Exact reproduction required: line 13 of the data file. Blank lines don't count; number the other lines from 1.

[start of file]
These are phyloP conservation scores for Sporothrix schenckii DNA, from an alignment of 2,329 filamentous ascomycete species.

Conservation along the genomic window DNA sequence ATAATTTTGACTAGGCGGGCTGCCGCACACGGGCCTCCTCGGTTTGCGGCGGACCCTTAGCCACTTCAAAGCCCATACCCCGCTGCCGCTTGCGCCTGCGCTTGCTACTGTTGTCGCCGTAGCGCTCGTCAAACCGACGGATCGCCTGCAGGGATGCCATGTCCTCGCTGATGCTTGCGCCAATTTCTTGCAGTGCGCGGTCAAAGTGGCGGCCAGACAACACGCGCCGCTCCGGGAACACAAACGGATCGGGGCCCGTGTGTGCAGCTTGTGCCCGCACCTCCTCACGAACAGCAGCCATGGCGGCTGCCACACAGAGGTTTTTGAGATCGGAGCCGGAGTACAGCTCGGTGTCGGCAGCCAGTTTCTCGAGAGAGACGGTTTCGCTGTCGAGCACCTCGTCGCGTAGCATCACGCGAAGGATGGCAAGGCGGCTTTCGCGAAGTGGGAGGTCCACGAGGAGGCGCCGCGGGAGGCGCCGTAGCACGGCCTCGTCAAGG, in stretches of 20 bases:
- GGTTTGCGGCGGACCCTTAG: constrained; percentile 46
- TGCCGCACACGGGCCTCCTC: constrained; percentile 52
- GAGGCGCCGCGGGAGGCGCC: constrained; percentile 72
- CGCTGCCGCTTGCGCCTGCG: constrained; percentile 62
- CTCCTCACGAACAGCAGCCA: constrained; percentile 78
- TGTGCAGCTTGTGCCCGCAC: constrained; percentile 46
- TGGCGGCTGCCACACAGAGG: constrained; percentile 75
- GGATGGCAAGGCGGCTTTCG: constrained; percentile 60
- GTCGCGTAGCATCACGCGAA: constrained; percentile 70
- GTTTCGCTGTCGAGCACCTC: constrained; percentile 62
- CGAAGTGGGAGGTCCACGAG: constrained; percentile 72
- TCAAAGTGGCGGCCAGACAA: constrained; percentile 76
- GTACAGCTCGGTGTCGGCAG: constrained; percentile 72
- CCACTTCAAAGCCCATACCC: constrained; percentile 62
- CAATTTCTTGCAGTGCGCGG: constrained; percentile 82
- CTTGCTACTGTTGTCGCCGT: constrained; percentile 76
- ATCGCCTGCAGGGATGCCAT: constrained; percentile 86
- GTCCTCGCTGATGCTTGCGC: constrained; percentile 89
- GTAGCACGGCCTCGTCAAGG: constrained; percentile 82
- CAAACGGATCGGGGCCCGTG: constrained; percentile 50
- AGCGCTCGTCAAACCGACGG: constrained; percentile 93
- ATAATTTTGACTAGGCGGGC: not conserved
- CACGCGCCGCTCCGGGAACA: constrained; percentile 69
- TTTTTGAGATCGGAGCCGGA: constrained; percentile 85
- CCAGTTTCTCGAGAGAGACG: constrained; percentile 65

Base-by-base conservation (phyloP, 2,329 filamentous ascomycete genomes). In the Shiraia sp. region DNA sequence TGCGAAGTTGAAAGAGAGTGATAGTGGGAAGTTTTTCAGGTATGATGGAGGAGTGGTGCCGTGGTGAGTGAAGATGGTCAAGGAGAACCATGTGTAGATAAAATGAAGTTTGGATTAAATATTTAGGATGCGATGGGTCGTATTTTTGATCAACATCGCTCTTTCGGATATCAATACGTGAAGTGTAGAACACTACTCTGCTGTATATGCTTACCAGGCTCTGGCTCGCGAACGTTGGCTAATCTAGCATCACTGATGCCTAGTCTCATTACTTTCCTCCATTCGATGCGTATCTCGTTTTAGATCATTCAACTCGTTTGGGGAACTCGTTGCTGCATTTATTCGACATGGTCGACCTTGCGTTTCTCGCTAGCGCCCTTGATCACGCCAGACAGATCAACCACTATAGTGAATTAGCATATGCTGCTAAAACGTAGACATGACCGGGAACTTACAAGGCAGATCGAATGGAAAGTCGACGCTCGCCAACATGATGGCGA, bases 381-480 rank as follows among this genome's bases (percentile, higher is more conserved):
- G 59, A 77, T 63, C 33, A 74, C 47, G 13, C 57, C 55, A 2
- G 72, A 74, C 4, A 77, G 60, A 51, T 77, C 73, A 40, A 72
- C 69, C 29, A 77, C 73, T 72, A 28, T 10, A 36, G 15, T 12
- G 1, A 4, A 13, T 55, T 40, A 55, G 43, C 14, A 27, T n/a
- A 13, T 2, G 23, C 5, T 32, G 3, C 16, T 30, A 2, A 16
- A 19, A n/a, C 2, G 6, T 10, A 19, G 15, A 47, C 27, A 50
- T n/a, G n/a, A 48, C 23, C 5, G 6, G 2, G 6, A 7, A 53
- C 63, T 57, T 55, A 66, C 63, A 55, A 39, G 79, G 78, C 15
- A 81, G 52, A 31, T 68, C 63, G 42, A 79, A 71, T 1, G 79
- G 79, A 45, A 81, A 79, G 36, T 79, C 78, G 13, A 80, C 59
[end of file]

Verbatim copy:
- CGAAGTGGGAGGTCCACGAG: constrained; percentile 72